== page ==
SIGNS: Cargo Ship Collides With Baltimore Bridge Leading To Its Collapse

The iconic Francis Scott Key Bridge in Baltimore has collapsed as a result of a catastrophic incident involving a cargo ship. But what really happened?

In the dead of night, chaos descended upon Baltimore as a colossal container ship, sailing aimlessly at nine miles per hour, sounded the alarm, hurtling towards the bridge. Departing from the Port of Baltimore merely half an hour earlier, the vessel’s journey turned treacherous as it lost power, careening into a support column with a deafening crash, plunging the vital mid-Atlantic artery into the icy depths below.

Cars were flung into the Patapsco River, and as of Tuesday morning (March 26), six construction workers vanished amidst the wreckage, while two others faced harrowing rescues—one hospitalized, the other refusing aid. A desperate search persisted.

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Baltimore awoke to a nightmare: a state of emergency declared by both mayor and governor, a bridge vanished, and frantic search efforts underway. Prior to the calamity, the ship’s crew signaled a distress call, alerting authorities of the power failure. Swift action by the Maryland Transportation Authority Police spared countless lives, halting traffic mere moments before disaster struck.

“These people are heroes,” declared Governor Wes Moore, hailing the swift responders in a Tuesday press conference. He quelled fears of terrorism but also acknowledged the monumental task ahead in rebuilding the bridge, which currently has no certain timeline and cost.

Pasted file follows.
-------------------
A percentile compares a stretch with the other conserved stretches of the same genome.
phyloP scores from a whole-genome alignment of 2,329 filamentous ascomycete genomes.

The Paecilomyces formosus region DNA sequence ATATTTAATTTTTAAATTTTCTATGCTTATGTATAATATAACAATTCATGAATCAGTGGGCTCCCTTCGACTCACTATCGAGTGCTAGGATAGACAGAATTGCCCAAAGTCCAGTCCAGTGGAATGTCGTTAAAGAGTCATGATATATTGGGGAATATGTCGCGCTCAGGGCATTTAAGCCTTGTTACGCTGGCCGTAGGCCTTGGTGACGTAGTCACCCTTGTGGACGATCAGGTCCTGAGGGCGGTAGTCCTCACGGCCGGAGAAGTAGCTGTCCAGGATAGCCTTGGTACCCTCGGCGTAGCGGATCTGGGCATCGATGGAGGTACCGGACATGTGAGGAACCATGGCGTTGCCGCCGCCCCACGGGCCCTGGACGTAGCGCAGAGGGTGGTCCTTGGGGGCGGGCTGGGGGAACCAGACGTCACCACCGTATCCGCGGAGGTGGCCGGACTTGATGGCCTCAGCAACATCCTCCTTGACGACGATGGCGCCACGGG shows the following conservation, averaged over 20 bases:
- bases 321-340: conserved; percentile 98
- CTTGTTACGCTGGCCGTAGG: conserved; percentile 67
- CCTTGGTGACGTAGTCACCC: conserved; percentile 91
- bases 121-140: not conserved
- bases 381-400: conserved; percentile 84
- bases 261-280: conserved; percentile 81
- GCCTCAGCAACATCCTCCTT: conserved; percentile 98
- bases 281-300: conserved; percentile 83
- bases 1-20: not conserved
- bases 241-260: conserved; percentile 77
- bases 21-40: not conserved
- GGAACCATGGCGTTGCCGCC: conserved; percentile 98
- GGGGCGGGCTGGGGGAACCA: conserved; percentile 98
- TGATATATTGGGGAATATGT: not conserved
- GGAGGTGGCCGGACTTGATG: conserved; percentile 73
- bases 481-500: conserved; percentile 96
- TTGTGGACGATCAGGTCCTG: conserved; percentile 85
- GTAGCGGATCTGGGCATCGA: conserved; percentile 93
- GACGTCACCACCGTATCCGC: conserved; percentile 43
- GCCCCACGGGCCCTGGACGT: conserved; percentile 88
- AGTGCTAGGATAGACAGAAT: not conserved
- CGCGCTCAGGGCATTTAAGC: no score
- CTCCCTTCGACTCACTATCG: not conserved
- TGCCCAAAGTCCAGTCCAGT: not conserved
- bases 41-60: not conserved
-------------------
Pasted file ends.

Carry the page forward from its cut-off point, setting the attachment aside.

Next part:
Video footage captured the vessel, shrouded in smoke, colliding with the bridge, triggering a catastrophic collapse. Amidst the chaos, flickering lights signaled impending doom. The Singapore-flagged cargo ship, christened Dali, propelled at 8 knots under local pilotage, as mandated by Maryland law. The pilot faces scrutiny in the aftermath, subjected to drug and alcohol testing. Residents like Priscilla Thompson, jolted from sleep by the cacophony, recounted the terror, likening it to an earthquake.

With traffic diverted from the 1.6-mile steel giant, part of Interstate 695, a vital artery snaking through Baltimore, disruption looms large. The Port of Baltimore grinds to a halt, with vessel traffic suspended, and the Patapsco River channel blocked—a dire blow to regional commerce.

“We have a long road ahead,” lamented Baltimore County Executive Johnny Olszewski Jr., acknowledging the arduous recovery.

The ship’s origins traced back to Norfolk, Virginia, its departure from Baltimore documented in the early hours. Miraculously, all 22 crew members and two pilots emerged unscathed, a silver lining in the tragedy. The R Adams Cowley Shock Trauma Center bore witness to the aftermath, tending to the injured, one patient already discharged.

Senator Cardin underscored the urgency of search-and-rescue operations, noting the limited number of occupied vehicles on the bridge. Efforts pivoted towards reopening the port, while officials scrambled to contain potential pollution. On the digital frontier, Secretary of Transportation Pete Buttigieg pledged federal support, extending a lifeline to a city grappling with the aftermath of a maritime disaster.

As Baltimore grapples with the fallout, questions linger: What caused the ship’s power failure? Who bears responsibility for this catastrophe? And how will the city rebuild its shattered lifeline?